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PEP-Easy Tip: To save PEP-Easy to the home screen

PEP-Web Tip of the Day

To start PEP-Easy without first opening your browser–just as you would start a mobile app, you can save a shortcut to your home screen.

First, in Chrome or Safari, depending on your platform, open PEP-Easy from You want to be on the default start screen, so you have a clean workspace.

Then, depending on your mobile device…follow the instructions below:


  1. Tap on the share icon Action navigation bar and tab bar icon
  2. In the bottom list, tap on ‘Add to home screen’
  3. In the “Add to Home” confirmation “bubble”, tap “Add”

On Android:

  1. Tap on the Chrome menu (Vertical Ellipses)
  2. Select “Add to Home Screen” from the menu


For the complete list of tips, see PEP-Web Tips on the PEP-Web support page.

Odhammar, F. Goodman, G. Carlberg, G. (2019). Different perspectives in measuring processes in psychodynamic child psychotherapy. J. Child Psychother., 45(1):18-35.

(2019). Journal of Child Psychotherapy, 45(1):18-35

Different perspectives in measuring processes in psychodynamic child psychotherapy

Fredrik Odhammar, Geoff Goodman and Gunnar Carlberg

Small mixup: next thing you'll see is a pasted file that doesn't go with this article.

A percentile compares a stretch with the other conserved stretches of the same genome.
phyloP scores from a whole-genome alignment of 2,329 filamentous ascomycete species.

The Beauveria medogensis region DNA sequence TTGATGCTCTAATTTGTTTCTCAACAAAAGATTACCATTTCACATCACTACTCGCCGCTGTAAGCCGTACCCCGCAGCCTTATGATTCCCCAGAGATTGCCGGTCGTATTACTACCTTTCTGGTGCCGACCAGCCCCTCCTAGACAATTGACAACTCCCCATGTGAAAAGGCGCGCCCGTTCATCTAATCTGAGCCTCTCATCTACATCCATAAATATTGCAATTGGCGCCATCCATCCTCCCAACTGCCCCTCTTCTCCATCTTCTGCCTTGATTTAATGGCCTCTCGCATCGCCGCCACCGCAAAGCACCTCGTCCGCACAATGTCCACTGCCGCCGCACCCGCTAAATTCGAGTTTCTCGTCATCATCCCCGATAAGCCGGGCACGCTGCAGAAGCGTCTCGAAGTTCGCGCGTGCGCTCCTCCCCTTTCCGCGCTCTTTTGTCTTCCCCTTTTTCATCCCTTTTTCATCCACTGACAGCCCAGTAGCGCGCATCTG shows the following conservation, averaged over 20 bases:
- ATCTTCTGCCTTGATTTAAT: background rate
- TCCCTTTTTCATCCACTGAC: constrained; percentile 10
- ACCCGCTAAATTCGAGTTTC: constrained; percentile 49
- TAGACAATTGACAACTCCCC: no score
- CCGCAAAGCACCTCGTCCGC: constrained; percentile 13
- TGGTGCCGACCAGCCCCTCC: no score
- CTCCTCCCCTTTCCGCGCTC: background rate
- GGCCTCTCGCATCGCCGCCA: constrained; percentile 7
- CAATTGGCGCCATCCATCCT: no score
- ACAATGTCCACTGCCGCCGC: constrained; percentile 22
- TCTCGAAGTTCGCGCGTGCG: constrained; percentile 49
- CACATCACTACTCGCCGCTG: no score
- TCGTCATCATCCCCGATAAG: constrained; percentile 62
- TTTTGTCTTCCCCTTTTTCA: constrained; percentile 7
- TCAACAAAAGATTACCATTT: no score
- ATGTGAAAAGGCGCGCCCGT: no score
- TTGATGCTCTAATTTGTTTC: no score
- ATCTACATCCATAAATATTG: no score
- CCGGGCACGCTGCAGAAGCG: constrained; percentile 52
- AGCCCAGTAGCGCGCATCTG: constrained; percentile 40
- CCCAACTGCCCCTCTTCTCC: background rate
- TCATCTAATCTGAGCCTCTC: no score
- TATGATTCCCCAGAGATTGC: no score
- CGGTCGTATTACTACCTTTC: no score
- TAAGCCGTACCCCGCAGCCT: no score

The aim of this study was to explore how different measurements can contribute to understanding processes of change in psychodynamic child psychotherapy. The Child Psychotherapy Q-Set (CPQ) was compared with the child psychotherapist’s description of the psychotherapy process, systematically collected every three months during therapy, and with the Feeling Word Checklist-24 (FWC-24) completed after each session. The aim was also to examine how these three different measurements together could describe change over time and how they were mirrored in the relationship between child and psychotherapist. The following questions were formulated: (1) What interaction structures can be identified with the CPQ? (2) How does the therapist describe the process in psychotherapy and how do therapists’ feelings appear using the FWC-24? (3) How do the different measurements enrich one another and contribute to the understanding of the psychotherapeutic process? (4) How can the therapy be described compared to a hypothetical psychodynamic child psychotherapy prototype session? A videotaped child psychotherapy was analysed in its entirety. The CPQ provided a picture of the psychotherapist’s and the child’s actions and interactions, which complemented the subjective image of the psychotherapist when filling out questionnaires and the FWC-24. Analyses of the interaction between the child and the psychotherapist indicated the importance of creating a supportive and secure environment to achieve a feeling of psychological closeness, before working with the child’s problems. The analysis of the therapy highlights the importance of the psychotherapist’s meta-competence, i.e., overarching competencies that psychotherapists need to use to guide any intervention, what interventions to use, and when they are suitable.

[This is a summary excerpt from the full text of the journal article. The full text of the document is available to journal subscribers on the publisher's website here.]

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